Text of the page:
Airbus is forecasting that the A380's recent upturn in new business is set to continue through this year.
After a lean spell, two new customers have been added in almost as many months, and more deals should follow, predicts Airbus's A380 product marketing chief Richard Carcaillet. "We think this is going to be a busy year. There are a number of campaigns and discussions going on."
The sales revival began in November when Japanese domestic carrier Skymark announced an agreement - yet to be firmed up - for four aircraft, and this was followed by January's order from Asiana for six aircraft, taking total sales - 10 years since the launch - to 244 aircraft from 19 customers (assuming they all firm up). Carcaillet says that the earliest slots now available are for 2015 deliveries.
Prior to the Skymark deal, Airbus had added just two new airlines to its A380 customer list since 2006. This was a breakthrough deal for Airbus, where Japan's deep-rooted industrial links with Boeing have always made the country's airlines a hard sell for Airbus. But Japan Airlines and All Nippon Airways - who have been major customers for the Boeing 747 - are longstanding targets for the A380 sales team.
They are already feeling the presence of the A380 from some of the existing operators who operate the type to Japan, and this has been amplified by the deal with Skymark, which will use its four A380s for new long-haul services. "The Japanese carriers operate in a concentrated market and very much have the potential to use this aircraft. It is a matter of time," says Carcaillet.
Most airlines that have signed for the A380 have had big 747 fleets, and there are still some significant operators that are yet to commit. These are largely Asian airlines - like the two Japanese network carriers, Cathay Pacific, China Airlines, EVA Air and Air China. However, Carcaillet does not rule out securing business from the USA's two big 747-400 operators - Delta Air Lines and United Airlines.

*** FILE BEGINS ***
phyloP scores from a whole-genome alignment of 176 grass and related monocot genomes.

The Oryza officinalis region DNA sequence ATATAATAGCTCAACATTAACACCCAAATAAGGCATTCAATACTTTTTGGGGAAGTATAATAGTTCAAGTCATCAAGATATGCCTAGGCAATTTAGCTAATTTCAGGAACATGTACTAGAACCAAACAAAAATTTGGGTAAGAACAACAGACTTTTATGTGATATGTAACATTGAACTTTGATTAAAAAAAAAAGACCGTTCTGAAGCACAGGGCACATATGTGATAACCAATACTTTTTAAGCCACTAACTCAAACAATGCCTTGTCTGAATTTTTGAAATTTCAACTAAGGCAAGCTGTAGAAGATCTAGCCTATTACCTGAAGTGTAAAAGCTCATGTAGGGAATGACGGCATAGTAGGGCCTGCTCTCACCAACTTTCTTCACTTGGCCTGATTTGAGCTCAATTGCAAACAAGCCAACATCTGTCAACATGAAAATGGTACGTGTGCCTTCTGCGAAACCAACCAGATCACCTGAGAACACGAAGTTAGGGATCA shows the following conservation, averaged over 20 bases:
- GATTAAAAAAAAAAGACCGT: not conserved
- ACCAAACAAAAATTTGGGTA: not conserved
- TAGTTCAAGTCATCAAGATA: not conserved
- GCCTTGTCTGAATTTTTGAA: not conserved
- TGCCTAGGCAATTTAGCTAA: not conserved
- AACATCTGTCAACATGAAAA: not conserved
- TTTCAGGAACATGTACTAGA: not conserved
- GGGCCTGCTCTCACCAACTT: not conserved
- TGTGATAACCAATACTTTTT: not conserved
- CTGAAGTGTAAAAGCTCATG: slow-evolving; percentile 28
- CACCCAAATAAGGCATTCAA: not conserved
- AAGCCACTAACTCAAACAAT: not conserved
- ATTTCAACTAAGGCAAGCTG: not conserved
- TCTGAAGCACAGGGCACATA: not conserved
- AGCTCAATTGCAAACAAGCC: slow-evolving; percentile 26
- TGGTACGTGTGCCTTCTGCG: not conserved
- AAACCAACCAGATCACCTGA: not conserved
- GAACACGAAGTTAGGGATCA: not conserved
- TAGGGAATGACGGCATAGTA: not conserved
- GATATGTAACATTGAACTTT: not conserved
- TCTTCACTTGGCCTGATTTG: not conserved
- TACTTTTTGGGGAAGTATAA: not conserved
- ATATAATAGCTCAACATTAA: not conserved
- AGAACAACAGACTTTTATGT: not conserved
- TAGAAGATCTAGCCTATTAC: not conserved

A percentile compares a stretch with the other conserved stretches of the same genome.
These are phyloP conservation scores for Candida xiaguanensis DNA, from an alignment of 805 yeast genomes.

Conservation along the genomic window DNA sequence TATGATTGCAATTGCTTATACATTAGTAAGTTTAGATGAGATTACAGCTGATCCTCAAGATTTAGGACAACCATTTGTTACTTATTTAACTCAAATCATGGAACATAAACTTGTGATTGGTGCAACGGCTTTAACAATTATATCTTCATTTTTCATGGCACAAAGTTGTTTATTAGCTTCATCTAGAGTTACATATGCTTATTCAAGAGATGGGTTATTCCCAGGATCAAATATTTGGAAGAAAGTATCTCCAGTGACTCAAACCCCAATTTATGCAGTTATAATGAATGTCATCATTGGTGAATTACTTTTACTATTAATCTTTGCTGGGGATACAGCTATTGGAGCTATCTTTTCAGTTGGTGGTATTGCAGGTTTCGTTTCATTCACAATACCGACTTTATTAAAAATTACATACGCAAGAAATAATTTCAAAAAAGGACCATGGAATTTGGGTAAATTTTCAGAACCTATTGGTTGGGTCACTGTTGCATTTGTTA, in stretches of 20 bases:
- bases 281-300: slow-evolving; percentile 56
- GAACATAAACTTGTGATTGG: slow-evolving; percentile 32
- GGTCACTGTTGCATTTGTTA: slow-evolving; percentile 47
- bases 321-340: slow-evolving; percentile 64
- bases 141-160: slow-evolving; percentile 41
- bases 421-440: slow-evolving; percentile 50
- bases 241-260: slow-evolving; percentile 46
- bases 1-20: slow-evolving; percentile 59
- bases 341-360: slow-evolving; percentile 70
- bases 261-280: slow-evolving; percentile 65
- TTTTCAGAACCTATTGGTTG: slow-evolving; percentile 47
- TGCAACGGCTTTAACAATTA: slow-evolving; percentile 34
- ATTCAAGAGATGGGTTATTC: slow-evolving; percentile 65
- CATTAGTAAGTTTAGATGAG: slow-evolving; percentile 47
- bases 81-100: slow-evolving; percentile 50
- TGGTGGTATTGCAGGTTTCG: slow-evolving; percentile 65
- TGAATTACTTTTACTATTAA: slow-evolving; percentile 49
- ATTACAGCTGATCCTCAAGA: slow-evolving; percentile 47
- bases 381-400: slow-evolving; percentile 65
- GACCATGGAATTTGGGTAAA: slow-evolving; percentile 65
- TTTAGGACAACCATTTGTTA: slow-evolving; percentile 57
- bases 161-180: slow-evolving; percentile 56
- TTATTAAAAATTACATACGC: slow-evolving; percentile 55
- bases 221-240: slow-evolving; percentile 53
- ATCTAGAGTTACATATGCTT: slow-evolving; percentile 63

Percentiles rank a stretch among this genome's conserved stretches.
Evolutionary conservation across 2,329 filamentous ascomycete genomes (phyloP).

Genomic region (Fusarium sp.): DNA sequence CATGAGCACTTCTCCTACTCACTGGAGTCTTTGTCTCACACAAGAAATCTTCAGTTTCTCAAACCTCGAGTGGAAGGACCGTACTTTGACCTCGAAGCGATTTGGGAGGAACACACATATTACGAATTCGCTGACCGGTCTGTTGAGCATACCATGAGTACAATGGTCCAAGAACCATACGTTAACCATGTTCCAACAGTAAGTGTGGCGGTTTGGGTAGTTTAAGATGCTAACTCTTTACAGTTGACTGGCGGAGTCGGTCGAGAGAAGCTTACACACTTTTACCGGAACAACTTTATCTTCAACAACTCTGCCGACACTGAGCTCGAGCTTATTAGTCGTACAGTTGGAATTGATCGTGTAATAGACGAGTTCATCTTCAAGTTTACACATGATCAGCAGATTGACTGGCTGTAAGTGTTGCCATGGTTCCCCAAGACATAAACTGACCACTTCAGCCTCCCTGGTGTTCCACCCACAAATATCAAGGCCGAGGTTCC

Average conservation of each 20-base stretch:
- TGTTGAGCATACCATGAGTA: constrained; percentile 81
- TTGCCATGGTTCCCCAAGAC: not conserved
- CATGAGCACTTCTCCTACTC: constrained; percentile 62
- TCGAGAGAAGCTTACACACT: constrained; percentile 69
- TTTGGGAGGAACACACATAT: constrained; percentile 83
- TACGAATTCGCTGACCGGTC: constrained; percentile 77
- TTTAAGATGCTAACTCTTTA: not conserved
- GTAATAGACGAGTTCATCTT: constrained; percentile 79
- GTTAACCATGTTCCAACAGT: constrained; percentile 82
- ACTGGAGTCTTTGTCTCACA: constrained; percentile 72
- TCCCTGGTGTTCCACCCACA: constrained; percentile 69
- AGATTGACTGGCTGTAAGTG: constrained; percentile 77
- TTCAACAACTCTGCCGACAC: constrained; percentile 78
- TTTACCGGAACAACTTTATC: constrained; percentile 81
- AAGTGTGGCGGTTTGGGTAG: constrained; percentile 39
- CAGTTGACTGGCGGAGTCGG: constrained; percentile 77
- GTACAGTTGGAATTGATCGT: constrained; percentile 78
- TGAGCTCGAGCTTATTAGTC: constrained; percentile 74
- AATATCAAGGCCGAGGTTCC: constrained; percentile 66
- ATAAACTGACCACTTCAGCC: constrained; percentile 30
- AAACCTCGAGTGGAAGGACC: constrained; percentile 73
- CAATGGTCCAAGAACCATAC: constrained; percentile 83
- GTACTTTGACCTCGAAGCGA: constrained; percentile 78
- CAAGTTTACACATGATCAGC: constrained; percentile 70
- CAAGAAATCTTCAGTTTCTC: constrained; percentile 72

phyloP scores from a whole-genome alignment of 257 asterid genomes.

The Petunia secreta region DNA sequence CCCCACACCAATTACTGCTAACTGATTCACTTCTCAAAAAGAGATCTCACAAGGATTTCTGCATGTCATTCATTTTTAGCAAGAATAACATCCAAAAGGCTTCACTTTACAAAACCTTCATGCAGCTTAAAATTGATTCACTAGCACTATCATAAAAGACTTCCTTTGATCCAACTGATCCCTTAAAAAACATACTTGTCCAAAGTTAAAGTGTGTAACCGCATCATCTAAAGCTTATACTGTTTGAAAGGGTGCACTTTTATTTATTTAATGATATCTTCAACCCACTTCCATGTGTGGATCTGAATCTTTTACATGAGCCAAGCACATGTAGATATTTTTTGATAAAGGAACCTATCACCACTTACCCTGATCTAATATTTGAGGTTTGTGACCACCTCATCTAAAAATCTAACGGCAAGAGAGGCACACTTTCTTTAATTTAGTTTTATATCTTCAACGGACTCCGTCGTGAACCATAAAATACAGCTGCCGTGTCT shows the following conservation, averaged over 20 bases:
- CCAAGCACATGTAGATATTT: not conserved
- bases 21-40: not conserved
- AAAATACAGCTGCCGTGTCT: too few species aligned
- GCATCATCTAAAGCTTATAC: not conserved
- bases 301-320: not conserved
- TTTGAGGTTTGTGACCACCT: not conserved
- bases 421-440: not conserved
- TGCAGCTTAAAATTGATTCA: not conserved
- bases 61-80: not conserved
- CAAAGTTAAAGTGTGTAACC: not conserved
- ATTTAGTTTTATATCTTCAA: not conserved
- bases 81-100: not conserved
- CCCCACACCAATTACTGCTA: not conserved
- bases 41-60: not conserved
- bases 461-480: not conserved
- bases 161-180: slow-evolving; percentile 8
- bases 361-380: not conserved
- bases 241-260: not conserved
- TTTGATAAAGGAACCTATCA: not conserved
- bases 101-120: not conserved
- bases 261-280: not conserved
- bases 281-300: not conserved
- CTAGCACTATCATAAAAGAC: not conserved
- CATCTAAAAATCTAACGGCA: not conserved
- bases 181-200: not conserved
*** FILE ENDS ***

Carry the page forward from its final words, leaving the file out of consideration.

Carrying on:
"There is clear potential [to sell A380s to US carriers] which becomes glaringly obvious with the consolidation between Northwest and Delta and United and Continental," Carcaillet says. He expects the A380's benefits to become increasingly clear to the US carriers as the competition grows from rival airlines introducing the double-decker on more of their routes.
Intriguingly, Boeing did not have its stretched 747, the -8I, at the forefront of its Asiana campaign, says product marketing director Keith Stonestreet. "The 747 wasn't coming out as one of the key competitors."
Stonestreet hints that Boeing's unsuccessful attempt to keep the A380 out of Asiana was based around the smaller 777-300ER and the view that the best way to grow capacity was with a larger number of smaller widebodies.
"I don't believe an airline [like Asiana] that has an existing network with key routes into congested points can do without the A380," says Carcaillet.
Yesterday (18 Jan) Airbus announced it was raising the list price of the A380 by 8.4% based on its "outstanding" in-service performance.